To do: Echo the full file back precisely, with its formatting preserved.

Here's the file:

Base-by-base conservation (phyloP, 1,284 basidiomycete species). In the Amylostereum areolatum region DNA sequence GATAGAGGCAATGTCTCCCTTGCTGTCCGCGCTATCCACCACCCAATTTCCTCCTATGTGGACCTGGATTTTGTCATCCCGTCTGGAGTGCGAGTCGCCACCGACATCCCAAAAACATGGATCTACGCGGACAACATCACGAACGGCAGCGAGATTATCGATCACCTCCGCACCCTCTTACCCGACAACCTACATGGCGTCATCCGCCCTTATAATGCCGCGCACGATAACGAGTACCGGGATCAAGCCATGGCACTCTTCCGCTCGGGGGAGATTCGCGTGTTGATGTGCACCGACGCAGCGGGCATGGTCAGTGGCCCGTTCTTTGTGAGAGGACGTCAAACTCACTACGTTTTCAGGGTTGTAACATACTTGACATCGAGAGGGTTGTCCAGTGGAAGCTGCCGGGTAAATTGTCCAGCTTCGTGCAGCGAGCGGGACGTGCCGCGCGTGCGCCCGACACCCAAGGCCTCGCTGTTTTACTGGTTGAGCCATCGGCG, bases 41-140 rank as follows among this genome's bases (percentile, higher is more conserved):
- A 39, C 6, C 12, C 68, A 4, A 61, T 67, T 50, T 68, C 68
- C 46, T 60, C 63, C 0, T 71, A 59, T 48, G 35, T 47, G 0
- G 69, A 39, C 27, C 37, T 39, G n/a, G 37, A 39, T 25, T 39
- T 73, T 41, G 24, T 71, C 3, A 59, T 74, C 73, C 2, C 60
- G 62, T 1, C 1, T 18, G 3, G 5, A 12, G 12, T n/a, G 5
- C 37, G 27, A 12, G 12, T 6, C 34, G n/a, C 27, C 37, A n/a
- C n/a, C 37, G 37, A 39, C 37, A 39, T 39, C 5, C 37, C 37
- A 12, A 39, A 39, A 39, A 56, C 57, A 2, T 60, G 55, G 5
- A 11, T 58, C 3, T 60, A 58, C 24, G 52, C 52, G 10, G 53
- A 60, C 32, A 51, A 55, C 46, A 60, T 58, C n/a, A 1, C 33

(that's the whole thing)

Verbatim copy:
Base-by-base conservation (phyloP, 1,284 basidiomycete species). In the Amylostereum areolatum region DNA sequence GATAGAGGCAATGTCTCCCTTGCTGTCCGCGCTATCCACCACCCAATTTCCTCCTATGTGGACCTGGATTTTGTCATCCCGTCTGGAGTGCGAGTCGCCACCGACATCCCAAAAACATGGATCTACGCGGACAACATCACGAACGGCAGCGAGATTATCGATCACCTCCGCACCCTCTTACCCGACAACCTACATGGCGTCATCCGCCCTTATAATGCCGCGCACGATAACGAGTACCGGGATCAAGCCATGGCACTCTTCCGCTCGGGGGAGATTCGCGTGTTGATGTGCACCGACGCAGCGGGCATGGTCAGTGGCCCGTTCTTTGTGAGAGGACGTCAAACTCACTACGTTTTCAGGGTTGTAACATACTTGACATCGAGAGGGTTGTCCAGTGGAAGCTGCCGGGTAAATTGTCCAGCTTCGTGCAGCGAGCGGGACGTGCCGCGCGTGCGCCCGACACCCAAGGCCTCGCTGTTTTACTGGTTGAGCCATCGGCG, bases 41-140 rank as follows among this genome's bases (percentile, higher is more conserved):
- A 39, C 6, C 12, C 68, A 4, A 61, T 67, T 50, T 68, C 68
- C 46, T 60, C 63, C 0, T 71, A 59, T 48, G 35, T 47, G 0
- G 69, A 39, C 27, C 37, T 39, G n/a, G 37, A 39, T 25, T 39
- T 73, T 41, G 24, T 71, C 3, A 59, T 74, C 73, C 2, C 60
- G 62, T 1, C 1, T 18, G 3, G 5, A 12, G 12, T n/a, G 5
- C 37, G 27, A 12, G 12, T 6, C 34, G n/a, C 27, C 37, A n/a
- C n/a, C 37, G 37, A 39, C 37, A 39, T 39, C 5, C 37, C 37
- A 12, A 39, A 39, A 39, A 56, C 57, A 2, T 60, G 55, G 5
- A 11, T 58, C 3, T 60, A 58, C 24, G 52, C 52, G 10, G 53
- A 60, C 32, A 51, A 55, C 46, A 60, T 58, C n/a, A 1, C 33